cal hard times before the merits of the
building re-use can be seen in an even
This is the more the pity in that there are
excellent examples around the valleys of
very low cost re-use. At perhaps the most
complete of the mill complexes, St. Mary’s,
Chalford, one private owner has achieved a
great deal. When George Reynolds and his
brother bought the mill in the 1960s, a
quixotic gesture at the time, the only other
bid was for the stone. Slowly the brothers
repaired adjoining minor buildings for their
own use and then, floor by floor, starting
from the bottom (!), repaired the main mill
which is now entirely in use. (This is not
entirely a success story because there are
other buildings on the site which still give
cause for concern).
At Ruskin Mill, Nailsworth, a similarly
low profile piece of care and repair has
excellently resulted in a small mill full of
craftsmen. That the mill still has a cor-
rugated tin roof does not accord, perhaps,
with the twee image of conservation in the
Cotswolds. Since it emphasises the fact that
practical re-use and employment come first,
I find the roof a quite acceptable and low
price to pay.
In the 1990s, the challenge for re-use
policies will be to see to what extent they
can be modified to get away from the sim-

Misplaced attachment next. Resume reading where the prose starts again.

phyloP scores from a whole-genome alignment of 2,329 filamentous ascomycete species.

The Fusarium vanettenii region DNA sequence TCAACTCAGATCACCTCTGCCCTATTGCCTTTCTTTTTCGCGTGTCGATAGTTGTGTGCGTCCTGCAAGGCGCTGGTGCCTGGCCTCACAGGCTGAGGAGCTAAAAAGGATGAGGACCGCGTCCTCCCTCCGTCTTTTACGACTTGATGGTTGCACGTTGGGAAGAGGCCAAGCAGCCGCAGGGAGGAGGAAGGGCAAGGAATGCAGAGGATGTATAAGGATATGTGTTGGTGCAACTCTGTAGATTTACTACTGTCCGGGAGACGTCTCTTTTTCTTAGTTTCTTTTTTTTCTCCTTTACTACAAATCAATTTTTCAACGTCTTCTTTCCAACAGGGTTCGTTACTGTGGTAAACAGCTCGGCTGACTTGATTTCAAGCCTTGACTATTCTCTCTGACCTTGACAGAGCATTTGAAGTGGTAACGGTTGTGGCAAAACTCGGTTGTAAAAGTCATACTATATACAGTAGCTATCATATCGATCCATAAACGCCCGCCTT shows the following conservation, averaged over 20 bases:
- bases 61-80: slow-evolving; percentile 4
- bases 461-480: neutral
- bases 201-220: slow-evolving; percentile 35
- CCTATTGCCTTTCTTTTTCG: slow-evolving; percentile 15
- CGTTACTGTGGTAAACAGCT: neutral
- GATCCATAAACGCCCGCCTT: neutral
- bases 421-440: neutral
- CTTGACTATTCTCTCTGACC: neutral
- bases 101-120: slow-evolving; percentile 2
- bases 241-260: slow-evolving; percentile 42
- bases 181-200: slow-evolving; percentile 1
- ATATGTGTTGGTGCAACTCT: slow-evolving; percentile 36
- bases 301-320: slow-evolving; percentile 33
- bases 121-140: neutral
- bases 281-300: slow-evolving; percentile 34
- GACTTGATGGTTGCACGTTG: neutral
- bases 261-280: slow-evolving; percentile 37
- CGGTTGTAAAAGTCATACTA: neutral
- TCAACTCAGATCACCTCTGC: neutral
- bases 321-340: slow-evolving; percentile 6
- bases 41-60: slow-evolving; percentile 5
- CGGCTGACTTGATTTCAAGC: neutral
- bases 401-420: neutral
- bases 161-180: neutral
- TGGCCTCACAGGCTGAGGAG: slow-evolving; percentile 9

plest, ovcrgrand, market led schemes
towards the complex, multi-use schemes
which arc generally believed to offer the
best future for the mills. Whether commer-
cial backing for such schemes will be
forthcoming remains to be tested. At Long-
fords Mill, weaving finished less than a year
ago. The site is remarkably picturesque, its
character depending on the amazing variety
of age and form of the buildings on the site.
To avoid the imposition of a new unifor-
mity, and adequately to accommodate the
buildings, mixed use is essential.
However, the site is owned by a national
company which openly states that its first
concern must be profitability. It is likely
that the fearsome prospect of “Longfords
Village a new concept in village living
in the heart of the heritage valleys but
only 90 minutes from Paddington” has
retreated. But will the returns from the
mixture of commercial, light industrial,